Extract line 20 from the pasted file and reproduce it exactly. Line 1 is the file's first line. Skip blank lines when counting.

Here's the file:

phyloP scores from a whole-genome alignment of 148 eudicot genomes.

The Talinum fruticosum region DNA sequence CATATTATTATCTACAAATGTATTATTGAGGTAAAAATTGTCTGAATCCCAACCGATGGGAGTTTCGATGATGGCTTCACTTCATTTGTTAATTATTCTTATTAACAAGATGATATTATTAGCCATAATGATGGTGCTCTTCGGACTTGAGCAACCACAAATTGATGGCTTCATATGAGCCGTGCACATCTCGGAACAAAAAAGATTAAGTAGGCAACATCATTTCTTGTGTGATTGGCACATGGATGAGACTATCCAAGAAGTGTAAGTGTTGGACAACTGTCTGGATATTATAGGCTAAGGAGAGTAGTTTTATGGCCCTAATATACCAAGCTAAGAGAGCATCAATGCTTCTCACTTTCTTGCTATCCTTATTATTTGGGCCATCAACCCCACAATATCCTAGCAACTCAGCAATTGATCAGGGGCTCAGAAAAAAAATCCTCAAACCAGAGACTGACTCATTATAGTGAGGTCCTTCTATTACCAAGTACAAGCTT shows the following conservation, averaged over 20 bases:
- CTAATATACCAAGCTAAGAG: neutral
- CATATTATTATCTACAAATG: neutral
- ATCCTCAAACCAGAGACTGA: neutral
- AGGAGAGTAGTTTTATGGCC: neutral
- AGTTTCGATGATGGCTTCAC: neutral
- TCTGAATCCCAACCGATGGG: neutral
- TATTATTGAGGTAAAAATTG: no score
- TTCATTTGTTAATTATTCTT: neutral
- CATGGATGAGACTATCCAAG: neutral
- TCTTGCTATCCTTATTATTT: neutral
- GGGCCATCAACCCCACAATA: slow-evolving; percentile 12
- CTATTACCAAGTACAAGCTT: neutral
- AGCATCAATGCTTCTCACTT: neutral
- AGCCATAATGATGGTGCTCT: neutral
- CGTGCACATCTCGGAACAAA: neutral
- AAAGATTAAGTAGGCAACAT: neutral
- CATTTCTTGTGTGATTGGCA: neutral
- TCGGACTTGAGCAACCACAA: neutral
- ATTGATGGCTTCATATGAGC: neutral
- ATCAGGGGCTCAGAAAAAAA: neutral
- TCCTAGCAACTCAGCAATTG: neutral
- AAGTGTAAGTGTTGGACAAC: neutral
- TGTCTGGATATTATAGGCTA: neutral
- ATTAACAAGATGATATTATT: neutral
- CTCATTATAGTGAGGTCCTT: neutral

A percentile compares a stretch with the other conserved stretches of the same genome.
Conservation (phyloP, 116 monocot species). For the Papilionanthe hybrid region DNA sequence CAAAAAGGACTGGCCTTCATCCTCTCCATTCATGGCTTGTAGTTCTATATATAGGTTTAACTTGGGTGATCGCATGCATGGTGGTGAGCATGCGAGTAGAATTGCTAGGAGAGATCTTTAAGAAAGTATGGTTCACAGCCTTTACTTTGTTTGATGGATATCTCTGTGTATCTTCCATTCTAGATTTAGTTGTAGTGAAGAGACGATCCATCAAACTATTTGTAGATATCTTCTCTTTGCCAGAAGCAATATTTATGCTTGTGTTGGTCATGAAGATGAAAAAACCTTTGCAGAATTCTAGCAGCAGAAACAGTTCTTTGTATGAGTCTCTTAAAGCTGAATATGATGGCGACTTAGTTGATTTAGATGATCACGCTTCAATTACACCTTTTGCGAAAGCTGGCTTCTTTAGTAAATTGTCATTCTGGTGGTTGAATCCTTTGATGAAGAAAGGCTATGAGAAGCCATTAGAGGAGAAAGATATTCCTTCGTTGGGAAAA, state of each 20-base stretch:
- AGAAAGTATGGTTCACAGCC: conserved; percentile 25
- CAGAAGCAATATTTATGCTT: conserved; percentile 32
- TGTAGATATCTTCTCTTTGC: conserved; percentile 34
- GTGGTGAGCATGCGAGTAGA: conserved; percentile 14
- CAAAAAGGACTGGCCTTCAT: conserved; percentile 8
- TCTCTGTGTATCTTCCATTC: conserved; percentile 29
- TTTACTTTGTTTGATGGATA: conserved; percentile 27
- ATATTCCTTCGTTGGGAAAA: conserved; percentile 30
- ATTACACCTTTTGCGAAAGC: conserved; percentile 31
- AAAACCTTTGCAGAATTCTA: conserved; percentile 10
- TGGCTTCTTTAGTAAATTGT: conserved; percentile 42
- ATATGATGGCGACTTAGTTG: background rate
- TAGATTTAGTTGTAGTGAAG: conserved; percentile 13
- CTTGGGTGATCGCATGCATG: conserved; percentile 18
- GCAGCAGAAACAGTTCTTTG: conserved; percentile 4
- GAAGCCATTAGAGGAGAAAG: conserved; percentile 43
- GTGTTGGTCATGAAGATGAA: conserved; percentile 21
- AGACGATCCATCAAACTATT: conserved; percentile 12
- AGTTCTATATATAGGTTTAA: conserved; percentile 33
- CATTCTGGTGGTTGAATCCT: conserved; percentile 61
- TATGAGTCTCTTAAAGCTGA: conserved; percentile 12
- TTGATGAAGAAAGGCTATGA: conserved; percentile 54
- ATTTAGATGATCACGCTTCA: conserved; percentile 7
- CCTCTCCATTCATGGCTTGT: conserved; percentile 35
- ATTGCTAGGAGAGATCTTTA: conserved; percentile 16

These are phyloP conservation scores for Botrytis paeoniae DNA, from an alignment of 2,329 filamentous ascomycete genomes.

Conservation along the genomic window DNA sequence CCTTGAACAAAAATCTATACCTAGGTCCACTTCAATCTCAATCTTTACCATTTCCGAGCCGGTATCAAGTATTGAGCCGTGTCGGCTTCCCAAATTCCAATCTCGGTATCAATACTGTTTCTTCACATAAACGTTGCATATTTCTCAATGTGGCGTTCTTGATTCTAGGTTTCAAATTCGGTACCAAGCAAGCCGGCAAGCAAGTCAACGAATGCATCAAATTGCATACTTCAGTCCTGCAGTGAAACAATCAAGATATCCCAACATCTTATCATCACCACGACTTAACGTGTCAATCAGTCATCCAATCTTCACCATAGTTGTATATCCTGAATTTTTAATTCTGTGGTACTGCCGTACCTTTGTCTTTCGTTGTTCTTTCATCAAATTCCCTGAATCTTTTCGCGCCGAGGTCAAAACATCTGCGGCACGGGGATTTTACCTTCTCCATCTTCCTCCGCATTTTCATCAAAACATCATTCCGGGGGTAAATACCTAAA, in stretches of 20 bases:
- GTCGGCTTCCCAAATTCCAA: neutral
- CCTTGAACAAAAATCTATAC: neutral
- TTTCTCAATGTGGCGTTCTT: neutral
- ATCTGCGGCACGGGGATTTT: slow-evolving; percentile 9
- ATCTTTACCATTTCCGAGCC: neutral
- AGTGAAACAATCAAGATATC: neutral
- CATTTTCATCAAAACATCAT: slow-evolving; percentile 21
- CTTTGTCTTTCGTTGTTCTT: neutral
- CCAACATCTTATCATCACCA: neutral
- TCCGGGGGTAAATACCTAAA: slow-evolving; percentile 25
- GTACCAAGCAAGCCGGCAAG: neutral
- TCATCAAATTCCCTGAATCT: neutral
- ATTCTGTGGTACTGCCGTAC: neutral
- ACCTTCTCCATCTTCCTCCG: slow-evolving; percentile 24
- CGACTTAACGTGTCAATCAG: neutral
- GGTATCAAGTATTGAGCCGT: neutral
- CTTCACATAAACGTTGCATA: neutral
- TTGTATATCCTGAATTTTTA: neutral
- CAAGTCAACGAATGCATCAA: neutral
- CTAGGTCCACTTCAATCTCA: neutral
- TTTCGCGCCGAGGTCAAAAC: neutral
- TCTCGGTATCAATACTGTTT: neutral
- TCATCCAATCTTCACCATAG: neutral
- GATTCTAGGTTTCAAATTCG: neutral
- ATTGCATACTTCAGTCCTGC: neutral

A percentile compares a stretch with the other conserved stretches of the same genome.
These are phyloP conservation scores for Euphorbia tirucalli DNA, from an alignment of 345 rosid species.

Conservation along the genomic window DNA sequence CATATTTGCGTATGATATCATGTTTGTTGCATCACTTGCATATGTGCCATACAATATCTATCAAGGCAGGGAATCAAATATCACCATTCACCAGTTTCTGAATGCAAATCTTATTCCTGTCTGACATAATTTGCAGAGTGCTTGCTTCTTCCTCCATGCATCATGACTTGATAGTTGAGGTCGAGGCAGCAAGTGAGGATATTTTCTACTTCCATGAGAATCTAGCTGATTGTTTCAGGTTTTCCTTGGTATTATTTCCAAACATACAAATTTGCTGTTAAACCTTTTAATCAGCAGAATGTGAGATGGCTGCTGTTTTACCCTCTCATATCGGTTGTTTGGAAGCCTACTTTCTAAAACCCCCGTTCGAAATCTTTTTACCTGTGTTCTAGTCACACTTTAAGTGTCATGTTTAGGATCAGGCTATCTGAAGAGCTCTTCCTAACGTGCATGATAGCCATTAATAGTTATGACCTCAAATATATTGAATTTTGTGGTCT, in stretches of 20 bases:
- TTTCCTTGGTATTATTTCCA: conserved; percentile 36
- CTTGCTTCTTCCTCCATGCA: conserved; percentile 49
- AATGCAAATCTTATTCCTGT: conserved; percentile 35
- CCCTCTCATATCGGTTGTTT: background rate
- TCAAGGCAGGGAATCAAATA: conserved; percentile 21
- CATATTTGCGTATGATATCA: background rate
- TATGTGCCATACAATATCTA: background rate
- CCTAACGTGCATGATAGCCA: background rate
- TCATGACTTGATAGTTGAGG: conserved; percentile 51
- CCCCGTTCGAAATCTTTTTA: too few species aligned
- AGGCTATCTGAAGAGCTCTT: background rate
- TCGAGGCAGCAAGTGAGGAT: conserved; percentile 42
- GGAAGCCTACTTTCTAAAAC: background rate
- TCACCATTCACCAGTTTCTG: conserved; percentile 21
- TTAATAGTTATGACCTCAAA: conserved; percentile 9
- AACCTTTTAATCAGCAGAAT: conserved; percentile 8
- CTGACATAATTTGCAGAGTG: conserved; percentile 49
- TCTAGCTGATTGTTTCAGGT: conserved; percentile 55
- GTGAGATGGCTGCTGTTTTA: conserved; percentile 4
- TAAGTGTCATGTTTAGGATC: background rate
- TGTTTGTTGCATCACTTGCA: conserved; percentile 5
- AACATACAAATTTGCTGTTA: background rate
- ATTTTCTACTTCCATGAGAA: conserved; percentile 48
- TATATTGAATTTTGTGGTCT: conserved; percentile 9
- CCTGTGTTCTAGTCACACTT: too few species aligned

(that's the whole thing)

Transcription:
- TCGGACTTGAGCAACCACAA: neutral